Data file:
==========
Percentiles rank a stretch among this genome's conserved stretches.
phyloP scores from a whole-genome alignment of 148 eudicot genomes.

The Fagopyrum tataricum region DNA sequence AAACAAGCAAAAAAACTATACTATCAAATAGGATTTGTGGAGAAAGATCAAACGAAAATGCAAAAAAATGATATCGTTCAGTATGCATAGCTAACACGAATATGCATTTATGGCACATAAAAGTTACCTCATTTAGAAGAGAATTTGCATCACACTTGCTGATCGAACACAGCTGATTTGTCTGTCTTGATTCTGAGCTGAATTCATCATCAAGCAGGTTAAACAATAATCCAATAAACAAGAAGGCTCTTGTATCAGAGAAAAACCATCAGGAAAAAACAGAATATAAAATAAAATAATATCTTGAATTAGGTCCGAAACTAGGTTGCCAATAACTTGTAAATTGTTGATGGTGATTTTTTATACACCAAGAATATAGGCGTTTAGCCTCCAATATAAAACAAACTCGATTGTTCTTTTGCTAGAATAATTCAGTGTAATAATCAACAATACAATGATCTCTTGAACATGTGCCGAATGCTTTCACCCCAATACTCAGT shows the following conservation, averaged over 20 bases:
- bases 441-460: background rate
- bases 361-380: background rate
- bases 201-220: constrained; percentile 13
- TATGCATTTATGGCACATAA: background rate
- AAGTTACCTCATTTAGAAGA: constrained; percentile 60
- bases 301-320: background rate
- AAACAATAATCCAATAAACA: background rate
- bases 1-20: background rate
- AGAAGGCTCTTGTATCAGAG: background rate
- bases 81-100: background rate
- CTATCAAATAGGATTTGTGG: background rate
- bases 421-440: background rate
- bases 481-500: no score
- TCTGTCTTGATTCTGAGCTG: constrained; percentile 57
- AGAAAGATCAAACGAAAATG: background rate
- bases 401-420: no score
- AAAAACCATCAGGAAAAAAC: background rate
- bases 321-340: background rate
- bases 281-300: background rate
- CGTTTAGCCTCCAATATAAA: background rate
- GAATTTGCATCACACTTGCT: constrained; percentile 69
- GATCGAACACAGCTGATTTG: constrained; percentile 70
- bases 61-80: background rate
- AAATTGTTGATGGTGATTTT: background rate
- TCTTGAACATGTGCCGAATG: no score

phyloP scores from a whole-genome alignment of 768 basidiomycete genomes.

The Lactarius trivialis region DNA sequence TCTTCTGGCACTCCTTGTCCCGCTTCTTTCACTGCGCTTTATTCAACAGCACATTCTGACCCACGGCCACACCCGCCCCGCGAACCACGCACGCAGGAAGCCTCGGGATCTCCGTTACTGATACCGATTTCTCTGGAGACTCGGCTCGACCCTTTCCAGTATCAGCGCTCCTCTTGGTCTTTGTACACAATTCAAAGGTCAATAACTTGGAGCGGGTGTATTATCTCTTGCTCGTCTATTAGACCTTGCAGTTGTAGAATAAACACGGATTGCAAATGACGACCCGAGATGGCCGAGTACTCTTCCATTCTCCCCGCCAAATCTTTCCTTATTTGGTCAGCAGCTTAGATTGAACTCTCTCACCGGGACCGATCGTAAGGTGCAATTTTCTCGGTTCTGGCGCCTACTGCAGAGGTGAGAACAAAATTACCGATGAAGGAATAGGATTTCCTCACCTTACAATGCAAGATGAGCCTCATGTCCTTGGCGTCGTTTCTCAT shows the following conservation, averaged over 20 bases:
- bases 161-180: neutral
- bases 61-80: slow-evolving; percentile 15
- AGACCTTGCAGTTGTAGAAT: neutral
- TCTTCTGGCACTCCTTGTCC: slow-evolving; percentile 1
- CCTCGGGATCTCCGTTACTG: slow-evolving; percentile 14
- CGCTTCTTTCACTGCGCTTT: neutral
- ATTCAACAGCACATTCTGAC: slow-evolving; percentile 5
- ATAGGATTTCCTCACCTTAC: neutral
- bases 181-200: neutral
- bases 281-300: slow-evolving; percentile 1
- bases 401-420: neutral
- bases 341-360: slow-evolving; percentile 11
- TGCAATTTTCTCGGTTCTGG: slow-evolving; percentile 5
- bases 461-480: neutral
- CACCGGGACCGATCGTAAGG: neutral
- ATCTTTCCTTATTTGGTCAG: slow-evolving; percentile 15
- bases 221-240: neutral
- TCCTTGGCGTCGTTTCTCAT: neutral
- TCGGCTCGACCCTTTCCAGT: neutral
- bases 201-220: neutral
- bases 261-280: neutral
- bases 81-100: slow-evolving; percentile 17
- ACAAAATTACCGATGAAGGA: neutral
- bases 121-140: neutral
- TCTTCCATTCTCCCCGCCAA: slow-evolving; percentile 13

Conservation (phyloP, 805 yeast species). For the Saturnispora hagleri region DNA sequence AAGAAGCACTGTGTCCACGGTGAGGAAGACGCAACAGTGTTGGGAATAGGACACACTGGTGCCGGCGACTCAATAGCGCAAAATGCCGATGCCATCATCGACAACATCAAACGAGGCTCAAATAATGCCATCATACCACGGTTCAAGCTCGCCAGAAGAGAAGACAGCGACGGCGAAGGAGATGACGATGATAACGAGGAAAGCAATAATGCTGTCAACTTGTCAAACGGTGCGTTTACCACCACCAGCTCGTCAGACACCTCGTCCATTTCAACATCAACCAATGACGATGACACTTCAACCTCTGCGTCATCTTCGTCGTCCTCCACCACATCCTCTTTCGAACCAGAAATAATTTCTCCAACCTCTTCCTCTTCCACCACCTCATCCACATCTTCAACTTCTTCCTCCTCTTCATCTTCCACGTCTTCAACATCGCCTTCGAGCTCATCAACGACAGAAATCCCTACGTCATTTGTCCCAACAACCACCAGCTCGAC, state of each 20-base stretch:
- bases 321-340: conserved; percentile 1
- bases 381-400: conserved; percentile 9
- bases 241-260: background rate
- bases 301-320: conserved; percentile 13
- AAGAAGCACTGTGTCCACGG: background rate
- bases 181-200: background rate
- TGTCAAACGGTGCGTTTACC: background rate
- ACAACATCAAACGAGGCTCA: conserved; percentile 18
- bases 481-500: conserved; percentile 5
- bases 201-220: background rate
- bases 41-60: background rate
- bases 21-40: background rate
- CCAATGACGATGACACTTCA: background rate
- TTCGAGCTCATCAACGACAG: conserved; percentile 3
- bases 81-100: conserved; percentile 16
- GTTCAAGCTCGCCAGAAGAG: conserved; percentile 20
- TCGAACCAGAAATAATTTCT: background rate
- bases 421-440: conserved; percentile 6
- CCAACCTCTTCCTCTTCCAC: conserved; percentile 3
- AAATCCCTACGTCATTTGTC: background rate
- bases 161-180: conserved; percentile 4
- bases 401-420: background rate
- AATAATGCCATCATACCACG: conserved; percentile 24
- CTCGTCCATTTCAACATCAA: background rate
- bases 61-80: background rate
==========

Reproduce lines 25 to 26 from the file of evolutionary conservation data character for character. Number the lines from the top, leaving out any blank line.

- GATCGAACACAGCTGATTTG: constrained; percentile 70
- bases 61-80: background rate